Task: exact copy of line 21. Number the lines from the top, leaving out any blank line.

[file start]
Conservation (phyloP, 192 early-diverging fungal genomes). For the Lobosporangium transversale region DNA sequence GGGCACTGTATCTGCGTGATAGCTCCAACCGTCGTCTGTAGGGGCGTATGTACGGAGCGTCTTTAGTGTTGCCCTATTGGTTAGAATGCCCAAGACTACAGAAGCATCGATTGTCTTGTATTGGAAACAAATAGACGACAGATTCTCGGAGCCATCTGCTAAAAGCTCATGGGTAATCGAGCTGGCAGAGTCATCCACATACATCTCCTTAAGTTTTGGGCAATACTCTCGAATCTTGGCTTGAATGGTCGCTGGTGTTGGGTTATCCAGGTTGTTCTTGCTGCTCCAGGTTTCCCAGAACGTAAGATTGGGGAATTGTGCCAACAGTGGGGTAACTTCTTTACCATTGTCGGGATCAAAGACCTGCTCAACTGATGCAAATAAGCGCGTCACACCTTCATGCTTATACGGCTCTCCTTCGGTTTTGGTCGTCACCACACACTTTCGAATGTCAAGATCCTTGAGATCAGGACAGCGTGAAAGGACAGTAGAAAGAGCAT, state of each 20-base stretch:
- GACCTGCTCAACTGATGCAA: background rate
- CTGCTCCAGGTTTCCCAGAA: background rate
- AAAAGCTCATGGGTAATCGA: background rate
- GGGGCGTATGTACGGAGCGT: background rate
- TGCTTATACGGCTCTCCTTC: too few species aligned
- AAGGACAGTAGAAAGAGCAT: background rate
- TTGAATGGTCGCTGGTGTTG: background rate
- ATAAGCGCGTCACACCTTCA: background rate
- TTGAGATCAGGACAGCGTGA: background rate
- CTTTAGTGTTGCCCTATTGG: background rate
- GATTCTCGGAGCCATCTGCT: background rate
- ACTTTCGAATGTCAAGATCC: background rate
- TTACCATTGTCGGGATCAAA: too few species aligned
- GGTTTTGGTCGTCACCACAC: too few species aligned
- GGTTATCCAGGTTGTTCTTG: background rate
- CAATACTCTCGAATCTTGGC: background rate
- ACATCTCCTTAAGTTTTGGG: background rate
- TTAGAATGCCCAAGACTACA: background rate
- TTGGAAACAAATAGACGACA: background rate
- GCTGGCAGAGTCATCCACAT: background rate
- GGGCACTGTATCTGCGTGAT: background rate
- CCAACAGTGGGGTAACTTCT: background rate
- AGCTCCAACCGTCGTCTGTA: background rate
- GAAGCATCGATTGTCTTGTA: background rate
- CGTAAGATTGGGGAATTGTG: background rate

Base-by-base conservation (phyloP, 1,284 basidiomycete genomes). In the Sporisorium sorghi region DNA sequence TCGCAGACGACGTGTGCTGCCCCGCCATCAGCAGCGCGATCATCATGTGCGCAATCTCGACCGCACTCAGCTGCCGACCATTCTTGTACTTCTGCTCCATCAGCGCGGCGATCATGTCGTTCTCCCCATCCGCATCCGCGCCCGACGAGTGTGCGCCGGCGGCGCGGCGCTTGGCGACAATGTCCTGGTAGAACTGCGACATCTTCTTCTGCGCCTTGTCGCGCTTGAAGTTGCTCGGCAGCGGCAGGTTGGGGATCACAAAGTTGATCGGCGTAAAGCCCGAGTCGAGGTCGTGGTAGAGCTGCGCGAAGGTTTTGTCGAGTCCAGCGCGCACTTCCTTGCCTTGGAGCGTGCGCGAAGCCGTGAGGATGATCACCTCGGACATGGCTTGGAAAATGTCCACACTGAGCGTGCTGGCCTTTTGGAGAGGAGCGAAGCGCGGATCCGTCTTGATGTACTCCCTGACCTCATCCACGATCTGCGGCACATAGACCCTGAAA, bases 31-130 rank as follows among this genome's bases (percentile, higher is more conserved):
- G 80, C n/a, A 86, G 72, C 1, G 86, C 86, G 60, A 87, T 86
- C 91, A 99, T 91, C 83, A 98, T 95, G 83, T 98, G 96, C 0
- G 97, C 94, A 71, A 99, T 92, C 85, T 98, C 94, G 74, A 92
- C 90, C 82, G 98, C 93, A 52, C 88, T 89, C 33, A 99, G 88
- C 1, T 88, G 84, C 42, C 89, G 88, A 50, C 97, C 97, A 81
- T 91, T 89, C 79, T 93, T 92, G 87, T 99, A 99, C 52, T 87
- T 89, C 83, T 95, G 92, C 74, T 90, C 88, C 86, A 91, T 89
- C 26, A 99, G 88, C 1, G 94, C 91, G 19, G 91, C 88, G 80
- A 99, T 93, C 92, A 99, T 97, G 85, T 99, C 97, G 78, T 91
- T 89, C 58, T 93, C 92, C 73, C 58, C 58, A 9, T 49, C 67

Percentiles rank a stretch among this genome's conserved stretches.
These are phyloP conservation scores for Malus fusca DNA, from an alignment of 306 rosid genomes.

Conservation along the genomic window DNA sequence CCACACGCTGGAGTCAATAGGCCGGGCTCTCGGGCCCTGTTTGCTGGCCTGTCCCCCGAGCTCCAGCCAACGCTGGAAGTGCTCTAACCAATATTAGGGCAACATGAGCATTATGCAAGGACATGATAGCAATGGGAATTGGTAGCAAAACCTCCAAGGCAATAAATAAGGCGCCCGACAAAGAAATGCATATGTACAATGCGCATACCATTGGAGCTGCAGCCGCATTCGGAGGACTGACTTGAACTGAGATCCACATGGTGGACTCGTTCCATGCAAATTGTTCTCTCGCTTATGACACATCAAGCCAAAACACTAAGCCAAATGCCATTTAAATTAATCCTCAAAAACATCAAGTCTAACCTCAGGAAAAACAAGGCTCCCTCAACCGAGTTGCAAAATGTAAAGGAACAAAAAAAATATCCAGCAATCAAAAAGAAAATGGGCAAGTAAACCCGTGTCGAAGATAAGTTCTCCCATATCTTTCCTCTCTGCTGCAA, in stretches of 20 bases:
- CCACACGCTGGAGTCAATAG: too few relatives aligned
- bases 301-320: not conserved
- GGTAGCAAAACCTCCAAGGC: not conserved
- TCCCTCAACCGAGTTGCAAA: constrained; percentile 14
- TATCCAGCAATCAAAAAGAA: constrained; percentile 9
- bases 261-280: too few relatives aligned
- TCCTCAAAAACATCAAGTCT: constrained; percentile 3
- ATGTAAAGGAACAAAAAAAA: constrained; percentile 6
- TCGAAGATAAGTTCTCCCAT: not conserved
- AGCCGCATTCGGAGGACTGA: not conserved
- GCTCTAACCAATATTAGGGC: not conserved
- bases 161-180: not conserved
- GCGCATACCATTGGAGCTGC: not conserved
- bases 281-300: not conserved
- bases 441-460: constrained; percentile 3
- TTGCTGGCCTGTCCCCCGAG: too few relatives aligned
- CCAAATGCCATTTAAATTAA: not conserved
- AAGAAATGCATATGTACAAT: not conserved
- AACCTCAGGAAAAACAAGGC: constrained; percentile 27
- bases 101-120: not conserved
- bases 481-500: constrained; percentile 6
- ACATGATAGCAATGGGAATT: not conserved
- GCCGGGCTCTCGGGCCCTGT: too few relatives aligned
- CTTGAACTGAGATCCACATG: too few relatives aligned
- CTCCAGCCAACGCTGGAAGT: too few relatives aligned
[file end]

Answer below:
- GCTGGCAGAGTCATCCACAT: background rate